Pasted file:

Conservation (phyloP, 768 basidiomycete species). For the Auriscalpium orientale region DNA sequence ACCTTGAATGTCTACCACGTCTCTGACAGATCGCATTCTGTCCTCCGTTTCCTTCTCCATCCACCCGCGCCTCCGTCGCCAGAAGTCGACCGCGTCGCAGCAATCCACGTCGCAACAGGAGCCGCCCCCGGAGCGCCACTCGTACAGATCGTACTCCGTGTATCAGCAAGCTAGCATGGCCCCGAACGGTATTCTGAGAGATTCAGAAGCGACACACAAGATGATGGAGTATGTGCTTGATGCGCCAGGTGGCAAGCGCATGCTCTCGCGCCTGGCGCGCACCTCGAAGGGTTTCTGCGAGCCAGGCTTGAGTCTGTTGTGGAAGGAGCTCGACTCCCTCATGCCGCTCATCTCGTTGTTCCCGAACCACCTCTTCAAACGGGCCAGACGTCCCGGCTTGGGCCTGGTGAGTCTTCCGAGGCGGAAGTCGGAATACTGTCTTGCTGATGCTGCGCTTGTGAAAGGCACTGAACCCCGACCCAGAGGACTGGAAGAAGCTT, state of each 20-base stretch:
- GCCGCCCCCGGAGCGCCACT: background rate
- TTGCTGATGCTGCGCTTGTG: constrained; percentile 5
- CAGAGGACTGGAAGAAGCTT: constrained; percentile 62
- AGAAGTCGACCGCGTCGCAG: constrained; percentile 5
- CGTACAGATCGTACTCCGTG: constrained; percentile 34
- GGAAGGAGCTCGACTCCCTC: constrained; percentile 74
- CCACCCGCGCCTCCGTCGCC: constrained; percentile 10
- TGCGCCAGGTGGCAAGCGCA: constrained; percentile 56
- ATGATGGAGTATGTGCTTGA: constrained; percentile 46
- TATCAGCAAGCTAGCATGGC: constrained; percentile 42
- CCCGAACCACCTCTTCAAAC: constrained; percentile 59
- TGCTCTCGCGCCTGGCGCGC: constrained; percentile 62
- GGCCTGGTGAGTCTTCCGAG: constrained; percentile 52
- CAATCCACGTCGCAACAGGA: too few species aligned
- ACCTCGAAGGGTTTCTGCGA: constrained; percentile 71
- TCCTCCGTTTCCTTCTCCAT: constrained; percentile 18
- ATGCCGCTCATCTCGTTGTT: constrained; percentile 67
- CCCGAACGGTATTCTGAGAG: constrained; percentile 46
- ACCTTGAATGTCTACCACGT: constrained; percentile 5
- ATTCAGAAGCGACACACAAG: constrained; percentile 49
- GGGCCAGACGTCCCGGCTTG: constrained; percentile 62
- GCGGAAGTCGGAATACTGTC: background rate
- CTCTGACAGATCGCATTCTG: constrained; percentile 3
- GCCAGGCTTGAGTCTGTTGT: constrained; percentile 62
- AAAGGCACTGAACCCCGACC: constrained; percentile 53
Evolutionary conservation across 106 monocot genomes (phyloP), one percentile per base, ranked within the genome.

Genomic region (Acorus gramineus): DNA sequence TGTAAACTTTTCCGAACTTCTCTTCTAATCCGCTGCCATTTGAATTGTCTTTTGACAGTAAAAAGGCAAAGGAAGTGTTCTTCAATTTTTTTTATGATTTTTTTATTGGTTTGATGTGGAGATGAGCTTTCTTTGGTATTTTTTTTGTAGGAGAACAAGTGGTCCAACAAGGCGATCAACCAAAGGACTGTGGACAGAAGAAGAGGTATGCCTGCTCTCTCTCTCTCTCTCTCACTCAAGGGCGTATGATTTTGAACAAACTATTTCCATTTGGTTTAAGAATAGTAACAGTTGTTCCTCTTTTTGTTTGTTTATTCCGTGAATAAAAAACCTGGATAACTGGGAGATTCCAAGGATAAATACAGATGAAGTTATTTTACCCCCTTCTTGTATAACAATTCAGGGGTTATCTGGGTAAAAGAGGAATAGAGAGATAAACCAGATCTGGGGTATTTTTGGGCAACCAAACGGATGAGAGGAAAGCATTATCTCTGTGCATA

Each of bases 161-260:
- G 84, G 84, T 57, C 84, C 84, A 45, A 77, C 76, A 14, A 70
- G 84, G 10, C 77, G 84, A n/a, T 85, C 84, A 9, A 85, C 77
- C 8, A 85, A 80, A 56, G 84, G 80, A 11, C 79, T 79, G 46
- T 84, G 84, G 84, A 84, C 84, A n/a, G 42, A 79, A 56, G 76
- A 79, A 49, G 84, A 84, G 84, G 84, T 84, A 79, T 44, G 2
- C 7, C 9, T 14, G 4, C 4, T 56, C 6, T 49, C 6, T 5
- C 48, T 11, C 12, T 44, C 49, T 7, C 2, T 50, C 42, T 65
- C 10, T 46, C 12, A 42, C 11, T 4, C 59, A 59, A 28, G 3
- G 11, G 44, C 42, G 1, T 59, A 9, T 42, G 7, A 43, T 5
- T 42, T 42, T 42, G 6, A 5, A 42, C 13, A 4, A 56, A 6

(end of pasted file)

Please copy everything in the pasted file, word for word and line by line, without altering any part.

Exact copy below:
Conservation (phyloP, 768 basidiomycete species). For the Auriscalpium orientale region DNA sequence ACCTTGAATGTCTACCACGTCTCTGACAGATCGCATTCTGTCCTCCGTTTCCTTCTCCATCCACCCGCGCCTCCGTCGCCAGAAGTCGACCGCGTCGCAGCAATCCACGTCGCAACAGGAGCCGCCCCCGGAGCGCCACTCGTACAGATCGTACTCCGTGTATCAGCAAGCTAGCATGGCCCCGAACGGTATTCTGAGAGATTCAGAAGCGACACACAAGATGATGGAGTATGTGCTTGATGCGCCAGGTGGCAAGCGCATGCTCTCGCGCCTGGCGCGCACCTCGAAGGGTTTCTGCGAGCCAGGCTTGAGTCTGTTGTGGAAGGAGCTCGACTCCCTCATGCCGCTCATCTCGTTGTTCCCGAACCACCTCTTCAAACGGGCCAGACGTCCCGGCTTGGGCCTGGTGAGTCTTCCGAGGCGGAAGTCGGAATACTGTCTTGCTGATGCTGCGCTTGTGAAAGGCACTGAACCCCGACCCAGAGGACTGGAAGAAGCTT, state of each 20-base stretch:
- GCCGCCCCCGGAGCGCCACT: background rate
- TTGCTGATGCTGCGCTTGTG: constrained; percentile 5
- CAGAGGACTGGAAGAAGCTT: constrained; percentile 62
- AGAAGTCGACCGCGTCGCAG: constrained; percentile 5
- CGTACAGATCGTACTCCGTG: constrained; percentile 34
- GGAAGGAGCTCGACTCCCTC: constrained; percentile 74
- CCACCCGCGCCTCCGTCGCC: constrained; percentile 10
- TGCGCCAGGTGGCAAGCGCA: constrained; percentile 56
- ATGATGGAGTATGTGCTTGA: constrained; percentile 46
- TATCAGCAAGCTAGCATGGC: constrained; percentile 42
- CCCGAACCACCTCTTCAAAC: constrained; percentile 59
- TGCTCTCGCGCCTGGCGCGC: constrained; percentile 62
- GGCCTGGTGAGTCTTCCGAG: constrained; percentile 52
- CAATCCACGTCGCAACAGGA: too few species aligned
- ACCTCGAAGGGTTTCTGCGA: constrained; percentile 71
- TCCTCCGTTTCCTTCTCCAT: constrained; percentile 18
- ATGCCGCTCATCTCGTTGTT: constrained; percentile 67
- CCCGAACGGTATTCTGAGAG: constrained; percentile 46
- ACCTTGAATGTCTACCACGT: constrained; percentile 5
- ATTCAGAAGCGACACACAAG: constrained; percentile 49
- GGGCCAGACGTCCCGGCTTG: constrained; percentile 62
- GCGGAAGTCGGAATACTGTC: background rate
- CTCTGACAGATCGCATTCTG: constrained; percentile 3
- GCCAGGCTTGAGTCTGTTGT: constrained; percentile 62
- AAAGGCACTGAACCCCGACC: constrained; percentile 53
Evolutionary conservation across 106 monocot genomes (phyloP), one percentile per base, ranked within the genome.

Genomic region (Acorus gramineus): DNA sequence TGTAAACTTTTCCGAACTTCTCTTCTAATCCGCTGCCATTTGAATTGTCTTTTGACAGTAAAAAGGCAAAGGAAGTGTTCTTCAATTTTTTTTATGATTTTTTTATTGGTTTGATGTGGAGATGAGCTTTCTTTGGTATTTTTTTTGTAGGAGAACAAGTGGTCCAACAAGGCGATCAACCAAAGGACTGTGGACAGAAGAAGAGGTATGCCTGCTCTCTCTCTCTCTCTCTCACTCAAGGGCGTATGATTTTGAACAAACTATTTCCATTTGGTTTAAGAATAGTAACAGTTGTTCCTCTTTTTGTTTGTTTATTCCGTGAATAAAAAACCTGGATAACTGGGAGATTCCAAGGATAAATACAGATGAAGTTATTTTACCCCCTTCTTGTATAACAATTCAGGGGTTATCTGGGTAAAAGAGGAATAGAGAGATAAACCAGATCTGGGGTATTTTTGGGCAACCAAACGGATGAGAGGAAAGCATTATCTCTGTGCATA

Each of bases 161-260:
- G 84, G 84, T 57, C 84, C 84, A 45, A 77, C 76, A 14, A 70
- G 84, G 10, C 77, G 84, A n/a, T 85, C 84, A 9, A 85, C 77
- C 8, A 85, A 80, A 56, G 84, G 80, A 11, C 79, T 79, G 46
- T 84, G 84, G 84, A 84, C 84, A n/a, G 42, A 79, A 56, G 76
- A 79, A 49, G 84, A 84, G 84, G 84, T 84, A 79, T 44, G 2
- C 7, C 9, T 14, G 4, C 4, T 56, C 6, T 49, C 6, T 5
- C 48, T 11, C 12, T 44, C 49, T 7, C 2, T 50, C 42, T 65
- C 10, T 46, C 12, A 42, C 11, T 4, C 59, A 59, A 28, G 3
- G 11, G 44, C 42, G 1, T 59, A 9, T 42, G 7, A 43, T 5
- T 42, T 42, T 42, G 6, A 5, A 42, C 13, A 4, A 56, A 6